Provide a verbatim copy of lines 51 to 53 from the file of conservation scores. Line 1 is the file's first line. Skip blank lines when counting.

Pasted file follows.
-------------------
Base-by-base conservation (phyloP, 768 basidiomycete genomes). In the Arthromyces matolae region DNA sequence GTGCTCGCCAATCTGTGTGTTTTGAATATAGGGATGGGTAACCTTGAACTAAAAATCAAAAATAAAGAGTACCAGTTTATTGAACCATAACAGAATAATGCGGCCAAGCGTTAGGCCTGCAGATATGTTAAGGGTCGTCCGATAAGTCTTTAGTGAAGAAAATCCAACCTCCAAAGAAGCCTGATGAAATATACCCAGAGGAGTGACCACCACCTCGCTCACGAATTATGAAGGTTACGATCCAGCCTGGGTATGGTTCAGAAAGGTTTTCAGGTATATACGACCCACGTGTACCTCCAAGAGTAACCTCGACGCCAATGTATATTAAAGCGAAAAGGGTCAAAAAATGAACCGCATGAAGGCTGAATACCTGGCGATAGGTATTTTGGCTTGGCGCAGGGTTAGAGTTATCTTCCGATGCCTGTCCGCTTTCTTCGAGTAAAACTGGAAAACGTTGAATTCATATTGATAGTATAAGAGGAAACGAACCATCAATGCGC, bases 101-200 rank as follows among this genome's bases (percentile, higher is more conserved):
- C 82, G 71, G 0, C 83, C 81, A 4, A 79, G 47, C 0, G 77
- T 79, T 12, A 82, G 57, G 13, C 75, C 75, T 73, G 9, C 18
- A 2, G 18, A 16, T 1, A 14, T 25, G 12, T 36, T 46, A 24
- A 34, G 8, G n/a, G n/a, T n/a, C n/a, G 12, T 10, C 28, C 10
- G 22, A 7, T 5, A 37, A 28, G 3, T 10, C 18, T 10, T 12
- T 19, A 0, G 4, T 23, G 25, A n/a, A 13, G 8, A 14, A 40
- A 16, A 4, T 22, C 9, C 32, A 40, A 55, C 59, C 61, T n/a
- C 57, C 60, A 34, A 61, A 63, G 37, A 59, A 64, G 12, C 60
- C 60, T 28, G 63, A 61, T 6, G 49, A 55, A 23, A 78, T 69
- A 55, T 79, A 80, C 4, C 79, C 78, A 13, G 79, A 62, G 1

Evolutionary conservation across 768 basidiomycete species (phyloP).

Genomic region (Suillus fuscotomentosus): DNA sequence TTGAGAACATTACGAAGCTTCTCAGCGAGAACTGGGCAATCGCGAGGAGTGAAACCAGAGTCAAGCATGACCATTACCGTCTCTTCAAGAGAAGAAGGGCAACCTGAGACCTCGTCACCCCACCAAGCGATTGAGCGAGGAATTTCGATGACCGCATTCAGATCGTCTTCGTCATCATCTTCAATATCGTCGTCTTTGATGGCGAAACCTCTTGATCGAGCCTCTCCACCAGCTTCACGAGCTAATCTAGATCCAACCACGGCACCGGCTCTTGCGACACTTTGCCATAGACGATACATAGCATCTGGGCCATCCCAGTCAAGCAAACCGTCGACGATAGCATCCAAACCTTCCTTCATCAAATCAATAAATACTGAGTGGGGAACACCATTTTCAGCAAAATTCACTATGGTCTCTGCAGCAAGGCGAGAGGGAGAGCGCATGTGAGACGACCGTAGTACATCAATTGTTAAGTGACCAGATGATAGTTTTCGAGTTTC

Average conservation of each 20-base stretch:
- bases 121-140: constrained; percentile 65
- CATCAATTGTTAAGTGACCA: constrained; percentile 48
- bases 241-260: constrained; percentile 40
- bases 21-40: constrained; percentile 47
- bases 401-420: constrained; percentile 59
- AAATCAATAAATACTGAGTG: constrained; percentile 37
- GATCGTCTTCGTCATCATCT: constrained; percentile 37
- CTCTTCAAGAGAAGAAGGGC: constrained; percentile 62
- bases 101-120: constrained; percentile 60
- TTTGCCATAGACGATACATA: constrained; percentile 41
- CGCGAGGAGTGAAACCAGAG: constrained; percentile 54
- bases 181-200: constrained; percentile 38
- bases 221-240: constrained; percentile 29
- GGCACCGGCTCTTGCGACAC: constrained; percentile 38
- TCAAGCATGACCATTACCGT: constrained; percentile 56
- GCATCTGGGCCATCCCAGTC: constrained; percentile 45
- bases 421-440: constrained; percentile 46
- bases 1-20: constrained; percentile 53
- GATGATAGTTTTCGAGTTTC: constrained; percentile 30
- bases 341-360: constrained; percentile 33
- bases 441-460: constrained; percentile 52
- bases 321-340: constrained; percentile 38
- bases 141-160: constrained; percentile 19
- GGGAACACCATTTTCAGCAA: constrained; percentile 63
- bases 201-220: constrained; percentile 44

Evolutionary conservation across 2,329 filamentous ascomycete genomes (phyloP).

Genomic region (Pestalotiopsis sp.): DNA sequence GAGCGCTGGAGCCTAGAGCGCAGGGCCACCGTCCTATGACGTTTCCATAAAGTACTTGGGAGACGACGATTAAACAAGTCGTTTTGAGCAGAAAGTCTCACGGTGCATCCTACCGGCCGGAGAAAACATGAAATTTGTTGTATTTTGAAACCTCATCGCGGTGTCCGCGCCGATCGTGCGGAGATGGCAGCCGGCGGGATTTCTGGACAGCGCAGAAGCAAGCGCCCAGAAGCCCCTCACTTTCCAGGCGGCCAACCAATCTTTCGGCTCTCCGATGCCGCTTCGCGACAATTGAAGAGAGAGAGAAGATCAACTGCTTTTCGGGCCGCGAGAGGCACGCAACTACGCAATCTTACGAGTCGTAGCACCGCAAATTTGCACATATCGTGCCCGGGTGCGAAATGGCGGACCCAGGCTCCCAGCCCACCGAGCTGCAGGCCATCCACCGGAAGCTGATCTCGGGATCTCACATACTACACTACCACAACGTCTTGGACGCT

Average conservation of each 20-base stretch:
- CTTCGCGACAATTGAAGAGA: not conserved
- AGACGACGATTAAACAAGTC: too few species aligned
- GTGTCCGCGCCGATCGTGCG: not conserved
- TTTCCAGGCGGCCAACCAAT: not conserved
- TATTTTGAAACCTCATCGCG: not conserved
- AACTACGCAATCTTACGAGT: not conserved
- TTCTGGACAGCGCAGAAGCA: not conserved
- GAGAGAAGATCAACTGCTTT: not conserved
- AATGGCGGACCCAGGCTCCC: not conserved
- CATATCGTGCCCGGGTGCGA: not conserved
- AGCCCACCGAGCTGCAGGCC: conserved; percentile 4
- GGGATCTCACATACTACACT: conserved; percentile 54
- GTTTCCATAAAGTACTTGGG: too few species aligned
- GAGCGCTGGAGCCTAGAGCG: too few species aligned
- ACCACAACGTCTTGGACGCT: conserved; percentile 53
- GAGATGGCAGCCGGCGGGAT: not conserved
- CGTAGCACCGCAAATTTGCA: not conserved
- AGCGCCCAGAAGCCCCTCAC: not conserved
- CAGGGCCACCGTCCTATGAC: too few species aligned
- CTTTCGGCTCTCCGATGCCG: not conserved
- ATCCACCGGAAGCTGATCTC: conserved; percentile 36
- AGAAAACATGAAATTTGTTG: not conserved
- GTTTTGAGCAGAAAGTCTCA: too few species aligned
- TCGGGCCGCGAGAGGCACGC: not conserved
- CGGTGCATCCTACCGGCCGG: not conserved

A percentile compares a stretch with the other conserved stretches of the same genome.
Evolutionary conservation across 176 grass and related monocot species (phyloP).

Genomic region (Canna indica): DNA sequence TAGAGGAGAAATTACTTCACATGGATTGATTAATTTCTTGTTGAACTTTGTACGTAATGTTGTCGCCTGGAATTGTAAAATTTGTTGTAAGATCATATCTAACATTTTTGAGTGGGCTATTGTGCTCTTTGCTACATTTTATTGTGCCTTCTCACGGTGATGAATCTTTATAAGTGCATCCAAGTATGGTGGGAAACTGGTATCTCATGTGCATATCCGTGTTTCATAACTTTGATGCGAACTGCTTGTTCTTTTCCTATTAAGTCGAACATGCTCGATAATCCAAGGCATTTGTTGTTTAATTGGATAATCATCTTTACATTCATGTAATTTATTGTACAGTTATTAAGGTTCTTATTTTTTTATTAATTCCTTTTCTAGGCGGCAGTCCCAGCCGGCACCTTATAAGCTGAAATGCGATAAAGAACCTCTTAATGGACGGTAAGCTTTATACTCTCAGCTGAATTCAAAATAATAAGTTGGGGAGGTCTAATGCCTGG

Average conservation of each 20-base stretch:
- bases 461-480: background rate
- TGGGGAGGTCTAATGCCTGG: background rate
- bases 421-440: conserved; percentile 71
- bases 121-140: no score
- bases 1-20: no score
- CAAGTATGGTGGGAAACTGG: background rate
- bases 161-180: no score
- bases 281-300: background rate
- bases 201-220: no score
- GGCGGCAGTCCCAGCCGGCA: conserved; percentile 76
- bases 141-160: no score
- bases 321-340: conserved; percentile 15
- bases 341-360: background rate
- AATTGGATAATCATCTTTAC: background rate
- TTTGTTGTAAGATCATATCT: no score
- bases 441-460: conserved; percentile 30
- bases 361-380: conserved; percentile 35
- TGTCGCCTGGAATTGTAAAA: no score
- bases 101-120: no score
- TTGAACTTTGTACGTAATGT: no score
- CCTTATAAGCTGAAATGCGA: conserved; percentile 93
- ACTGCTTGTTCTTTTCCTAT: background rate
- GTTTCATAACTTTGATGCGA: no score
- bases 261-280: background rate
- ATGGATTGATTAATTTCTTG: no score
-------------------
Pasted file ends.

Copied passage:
- AATGGCGGACCCAGGCTCCC: not conserved
- CATATCGTGCCCGGGTGCGA: not conserved
- AGCCCACCGAGCTGCAGGCC: conserved; percentile 4